Serial shoplifter arrested, then released on $500 bail despite multiple warrants
Law enforcement is actively looking for a serial shoplifter around the Twin Cities after he was recently released from the Carver County jail on just $500 bail.
Angelo Wagner Jr. had warrants in at least three counties when Minneapolis police arrested him on Thanksgiving, just days after 5 INVESTIGATES first reported Wagner’s extensive history of shoplifting at dozens of stores across the metro area.
Target alone blames Wagner for more than $125,000 in losses, according to police records.
After his arrest in November, the Hennepin County Attorney’s Office says it asked a judge to hold Wagner on $50,000 bail. But instead, he was transferred in custody to Carver County to face an outstanding felony theft charge.
That’s when a prosecutor requested a $5,000 bond or $500 cash bail. Records show Wagner paid the bail with a credit card and walked out of jail the same day.
‘Slip through the cracks’
A judge issued a new warrant for Wagner’s arrest last week after he failed, again, to show up for court.
In a written response to questions from 5 INVESTIGATES, Carver County Attorney Mark Metz said “it was not believed that Mr. Wagner would be able to post this bail amount” of $500 and that he “would remain in custody.”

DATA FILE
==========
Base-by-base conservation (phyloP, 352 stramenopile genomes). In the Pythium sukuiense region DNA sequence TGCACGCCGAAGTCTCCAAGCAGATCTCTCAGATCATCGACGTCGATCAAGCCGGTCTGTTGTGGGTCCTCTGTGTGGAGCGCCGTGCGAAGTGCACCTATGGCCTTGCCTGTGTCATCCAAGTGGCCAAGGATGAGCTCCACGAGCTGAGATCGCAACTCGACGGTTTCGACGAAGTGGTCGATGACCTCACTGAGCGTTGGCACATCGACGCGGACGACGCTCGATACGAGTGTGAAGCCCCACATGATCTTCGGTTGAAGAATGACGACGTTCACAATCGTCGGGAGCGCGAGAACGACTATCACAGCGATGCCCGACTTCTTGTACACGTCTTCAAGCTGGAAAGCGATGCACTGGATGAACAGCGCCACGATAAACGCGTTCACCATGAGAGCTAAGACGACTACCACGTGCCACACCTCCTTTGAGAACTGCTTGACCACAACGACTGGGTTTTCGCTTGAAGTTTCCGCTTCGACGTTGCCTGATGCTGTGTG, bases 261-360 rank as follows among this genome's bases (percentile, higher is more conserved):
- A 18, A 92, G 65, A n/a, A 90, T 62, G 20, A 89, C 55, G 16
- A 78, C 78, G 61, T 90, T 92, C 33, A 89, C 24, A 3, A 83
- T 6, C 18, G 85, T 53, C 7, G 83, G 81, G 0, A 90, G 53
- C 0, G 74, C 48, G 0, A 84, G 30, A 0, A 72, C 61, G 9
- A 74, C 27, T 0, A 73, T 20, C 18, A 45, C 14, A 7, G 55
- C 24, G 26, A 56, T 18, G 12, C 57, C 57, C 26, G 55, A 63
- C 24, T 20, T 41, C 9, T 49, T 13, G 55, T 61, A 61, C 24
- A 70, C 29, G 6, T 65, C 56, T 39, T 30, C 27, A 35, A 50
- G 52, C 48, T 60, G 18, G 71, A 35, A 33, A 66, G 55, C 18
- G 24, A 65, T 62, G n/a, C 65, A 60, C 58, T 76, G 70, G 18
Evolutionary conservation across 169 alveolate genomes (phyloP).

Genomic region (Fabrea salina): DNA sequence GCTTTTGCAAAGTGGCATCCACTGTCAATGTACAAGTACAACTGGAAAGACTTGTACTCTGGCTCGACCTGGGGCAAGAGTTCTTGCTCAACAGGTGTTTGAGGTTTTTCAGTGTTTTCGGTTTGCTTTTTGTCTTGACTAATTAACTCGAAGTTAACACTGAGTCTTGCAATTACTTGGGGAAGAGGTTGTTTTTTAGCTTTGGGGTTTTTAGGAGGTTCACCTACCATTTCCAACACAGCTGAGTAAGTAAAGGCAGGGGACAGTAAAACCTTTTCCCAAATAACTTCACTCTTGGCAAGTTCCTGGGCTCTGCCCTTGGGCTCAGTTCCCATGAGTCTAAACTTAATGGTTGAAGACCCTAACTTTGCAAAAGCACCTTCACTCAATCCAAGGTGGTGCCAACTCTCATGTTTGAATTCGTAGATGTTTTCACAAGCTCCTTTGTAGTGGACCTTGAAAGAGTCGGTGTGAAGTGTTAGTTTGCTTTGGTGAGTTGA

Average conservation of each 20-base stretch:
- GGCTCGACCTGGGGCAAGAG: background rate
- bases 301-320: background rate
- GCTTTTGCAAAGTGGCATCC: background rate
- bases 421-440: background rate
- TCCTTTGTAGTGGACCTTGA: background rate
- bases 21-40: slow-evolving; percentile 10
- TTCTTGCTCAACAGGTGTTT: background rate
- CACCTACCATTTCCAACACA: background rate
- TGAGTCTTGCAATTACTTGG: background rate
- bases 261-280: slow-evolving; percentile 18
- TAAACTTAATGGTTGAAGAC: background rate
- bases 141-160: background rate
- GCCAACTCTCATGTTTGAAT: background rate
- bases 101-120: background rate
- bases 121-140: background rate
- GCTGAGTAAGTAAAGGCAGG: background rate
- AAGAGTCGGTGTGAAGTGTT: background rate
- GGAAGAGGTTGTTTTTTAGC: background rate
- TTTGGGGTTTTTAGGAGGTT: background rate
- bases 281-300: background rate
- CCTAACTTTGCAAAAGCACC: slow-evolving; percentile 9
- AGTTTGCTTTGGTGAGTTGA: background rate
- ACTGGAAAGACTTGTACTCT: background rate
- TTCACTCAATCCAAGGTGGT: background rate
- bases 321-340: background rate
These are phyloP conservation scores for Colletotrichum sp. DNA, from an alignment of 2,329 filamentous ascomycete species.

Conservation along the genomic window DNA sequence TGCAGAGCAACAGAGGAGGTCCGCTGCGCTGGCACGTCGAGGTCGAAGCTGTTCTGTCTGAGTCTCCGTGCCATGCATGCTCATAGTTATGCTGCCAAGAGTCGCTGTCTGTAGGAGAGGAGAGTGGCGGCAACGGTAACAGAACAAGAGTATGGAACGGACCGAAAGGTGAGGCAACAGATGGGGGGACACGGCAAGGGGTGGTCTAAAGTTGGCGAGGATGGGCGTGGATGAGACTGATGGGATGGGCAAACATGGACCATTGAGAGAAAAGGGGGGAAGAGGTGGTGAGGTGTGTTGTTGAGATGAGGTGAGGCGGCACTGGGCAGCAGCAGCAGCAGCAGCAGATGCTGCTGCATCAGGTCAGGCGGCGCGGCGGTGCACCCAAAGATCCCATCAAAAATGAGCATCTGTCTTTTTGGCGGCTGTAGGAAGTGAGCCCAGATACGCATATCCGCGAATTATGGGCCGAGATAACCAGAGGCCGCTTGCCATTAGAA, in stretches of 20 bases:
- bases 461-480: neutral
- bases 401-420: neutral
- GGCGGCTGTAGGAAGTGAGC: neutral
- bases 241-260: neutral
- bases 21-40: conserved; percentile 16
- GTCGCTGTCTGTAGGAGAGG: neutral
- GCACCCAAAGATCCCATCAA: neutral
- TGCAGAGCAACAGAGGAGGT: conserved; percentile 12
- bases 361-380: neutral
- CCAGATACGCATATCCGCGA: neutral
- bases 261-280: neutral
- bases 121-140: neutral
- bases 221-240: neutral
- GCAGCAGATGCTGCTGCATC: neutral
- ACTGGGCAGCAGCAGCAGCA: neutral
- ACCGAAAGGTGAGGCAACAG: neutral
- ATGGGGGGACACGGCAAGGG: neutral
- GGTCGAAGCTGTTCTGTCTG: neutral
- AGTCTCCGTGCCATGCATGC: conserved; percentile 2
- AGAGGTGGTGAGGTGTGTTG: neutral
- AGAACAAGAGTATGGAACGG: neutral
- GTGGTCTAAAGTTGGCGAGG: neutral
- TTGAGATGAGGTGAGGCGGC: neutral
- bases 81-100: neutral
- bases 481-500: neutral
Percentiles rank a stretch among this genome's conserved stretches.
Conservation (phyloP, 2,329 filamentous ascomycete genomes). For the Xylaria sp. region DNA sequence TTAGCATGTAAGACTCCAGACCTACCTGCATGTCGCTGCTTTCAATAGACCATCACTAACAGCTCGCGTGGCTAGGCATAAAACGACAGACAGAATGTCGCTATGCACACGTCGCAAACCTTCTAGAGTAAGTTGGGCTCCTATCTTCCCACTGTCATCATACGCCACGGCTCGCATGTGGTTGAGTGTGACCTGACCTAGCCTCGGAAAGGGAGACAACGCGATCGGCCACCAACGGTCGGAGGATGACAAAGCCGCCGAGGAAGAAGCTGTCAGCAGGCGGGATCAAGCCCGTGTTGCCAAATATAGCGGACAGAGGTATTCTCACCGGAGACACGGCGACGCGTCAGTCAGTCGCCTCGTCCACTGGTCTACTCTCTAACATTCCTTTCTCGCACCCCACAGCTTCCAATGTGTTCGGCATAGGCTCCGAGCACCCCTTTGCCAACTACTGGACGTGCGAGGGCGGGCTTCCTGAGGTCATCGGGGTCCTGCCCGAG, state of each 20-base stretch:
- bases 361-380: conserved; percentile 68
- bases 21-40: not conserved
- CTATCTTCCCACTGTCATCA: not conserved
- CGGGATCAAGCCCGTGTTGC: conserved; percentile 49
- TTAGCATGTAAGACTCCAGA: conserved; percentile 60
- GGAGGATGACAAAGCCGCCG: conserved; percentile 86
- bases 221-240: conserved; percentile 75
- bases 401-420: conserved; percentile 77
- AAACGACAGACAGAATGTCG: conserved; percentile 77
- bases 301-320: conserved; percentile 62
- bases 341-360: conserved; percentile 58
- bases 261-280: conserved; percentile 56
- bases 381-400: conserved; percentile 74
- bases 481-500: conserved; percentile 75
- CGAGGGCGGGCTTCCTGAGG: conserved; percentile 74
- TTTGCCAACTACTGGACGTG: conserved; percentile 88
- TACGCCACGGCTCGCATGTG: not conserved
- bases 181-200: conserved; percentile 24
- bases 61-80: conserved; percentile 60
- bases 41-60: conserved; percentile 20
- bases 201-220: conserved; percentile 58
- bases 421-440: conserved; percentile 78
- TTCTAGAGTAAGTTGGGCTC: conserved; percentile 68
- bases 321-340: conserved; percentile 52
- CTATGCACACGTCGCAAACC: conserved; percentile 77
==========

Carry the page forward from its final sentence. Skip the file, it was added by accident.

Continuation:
Metz also blamed state court administrators for eliminating prosecutors’ access to software that allowed them to access a defendant’s criminal history.
“This necessary tool to quickly look up warrant history was not available at the time of the bail hearing,” Metz wrote. “We are now keenly aware of Mr. Wagner’s extensive criminal history.”
Erica MacDonald, a former U.S. attorney and district court judge, says she understands the public’s frustration with cases such as Wagner’s.
“As a system, we need to work together better, stronger and smarter to make sure that we’re not letting things like this slip through the cracks,” MacDonald said.
Despite statutory limitations to setting bail in any given case, MacDonald says those decisions often hinge on two key factors — the defendant’s flight risk and whether they pose a danger to the community.
“People need to understand that ‘danger to the community’ can also be economic danger to the community,” MacDonald said. “When you start committing theft and it starts becoming a six-digit number, according to what the reports are, that’s significant economic harm and has a direct impact on the community.”
Unexpected phone call
Following multiple attempts to reach Wagner over the last month, he called 5 INVESTIGATES on the phone Wednesday afternoon.
“This all started because I was starving,” Wagner said about his history of retail theft. “There was no food in the refrigerator — something had to give.”
Wagner acknowledged his more recent crimes were because he has “bills to pay,” and he added that he plans to turn himself in to authorities, but not until after the holidays.
When 5 INVESTIGATES asked him if he was done stealing from stores, Wagner said, “Absolutely, because of you.”
If Wagner is convicted of his latest theft charge in Carver County, that he stole an Apple iPad Pro from Target in Waconia, Metz says Wagner faces a “presumptive sentence” of 21 months in prison.